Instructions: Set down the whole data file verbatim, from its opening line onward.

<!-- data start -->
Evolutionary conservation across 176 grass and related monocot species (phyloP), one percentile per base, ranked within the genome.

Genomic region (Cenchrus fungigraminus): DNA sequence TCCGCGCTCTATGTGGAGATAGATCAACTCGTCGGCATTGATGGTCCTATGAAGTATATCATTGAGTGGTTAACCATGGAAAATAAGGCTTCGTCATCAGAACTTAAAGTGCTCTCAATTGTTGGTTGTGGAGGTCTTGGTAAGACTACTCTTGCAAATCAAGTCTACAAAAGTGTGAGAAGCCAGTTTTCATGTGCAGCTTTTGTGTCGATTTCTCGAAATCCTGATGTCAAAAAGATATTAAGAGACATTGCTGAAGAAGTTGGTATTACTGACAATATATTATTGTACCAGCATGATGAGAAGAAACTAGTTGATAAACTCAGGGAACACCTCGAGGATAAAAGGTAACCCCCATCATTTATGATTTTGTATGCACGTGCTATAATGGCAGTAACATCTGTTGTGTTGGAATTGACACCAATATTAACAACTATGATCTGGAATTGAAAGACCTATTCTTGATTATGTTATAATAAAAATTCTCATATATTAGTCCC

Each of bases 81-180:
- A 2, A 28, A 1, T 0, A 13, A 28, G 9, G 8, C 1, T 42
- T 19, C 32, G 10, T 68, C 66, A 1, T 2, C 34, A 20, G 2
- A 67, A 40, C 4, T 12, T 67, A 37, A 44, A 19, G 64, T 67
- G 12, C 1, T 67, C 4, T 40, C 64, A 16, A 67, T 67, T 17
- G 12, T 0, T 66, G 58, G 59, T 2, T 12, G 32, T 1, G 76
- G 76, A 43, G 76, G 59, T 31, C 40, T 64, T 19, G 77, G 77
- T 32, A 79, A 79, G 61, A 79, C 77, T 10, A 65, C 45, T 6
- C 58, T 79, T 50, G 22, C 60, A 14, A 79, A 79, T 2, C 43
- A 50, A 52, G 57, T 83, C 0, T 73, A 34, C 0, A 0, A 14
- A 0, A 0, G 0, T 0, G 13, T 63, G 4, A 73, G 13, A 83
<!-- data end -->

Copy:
Evolutionary conservation across 176 grass and related monocot species (phyloP), one percentile per base, ranked within the genome.

Genomic region (Cenchrus fungigraminus): DNA sequence TCCGCGCTCTATGTGGAGATAGATCAACTCGTCGGCATTGATGGTCCTATGAAGTATATCATTGAGTGGTTAACCATGGAAAATAAGGCTTCGTCATCAGAACTTAAAGTGCTCTCAATTGTTGGTTGTGGAGGTCTTGGTAAGACTACTCTTGCAAATCAAGTCTACAAAAGTGTGAGAAGCCAGTTTTCATGTGCAGCTTTTGTGTCGATTTCTCGAAATCCTGATGTCAAAAAGATATTAAGAGACATTGCTGAAGAAGTTGGTATTACTGACAATATATTATTGTACCAGCATGATGAGAAGAAACTAGTTGATAAACTCAGGGAACACCTCGAGGATAAAAGGTAACCCCCATCATTTATGATTTTGTATGCACGTGCTATAATGGCAGTAACATCTGTTGTGTTGGAATTGACACCAATATTAACAACTATGATCTGGAATTGAAAGACCTATTCTTGATTATGTTATAATAAAAATTCTCATATATTAGTCCC

Each of bases 81-180:
- A 2, A 28, A 1, T 0, A 13, A 28, G 9, G 8, C 1, T 42
- T 19, C 32, G 10, T 68, C 66, A 1, T 2, C 34, A 20, G 2
- A 67, A 40, C 4, T 12, T 67, A 37, A 44, A 19, G 64, T 67
- G 12, C 1, T 67, C 4, T 40, C 64, A 16, A 67, T 67, T 17
- G 12, T 0, T 66, G 58, G 59, T 2, T 12, G 32, T 1, G 76
- G 76, A 43, G 76, G 59, T 31, C 40, T 64, T 19, G 77, G 77
- T 32, A 79, A 79, G 61, A 79, C 77, T 10, A 65, C 45, T 6
- C 58, T 79, T 50, G 22, C 60, A 14, A 79, A 79, T 2, C 43
- A 50, A 52, G 57, T 83, C 0, T 73, A 34, C 0, A 0, A 14
- A 0, A 0, G 0, T 0, G 13, T 63, G 4, A 73, G 13, A 83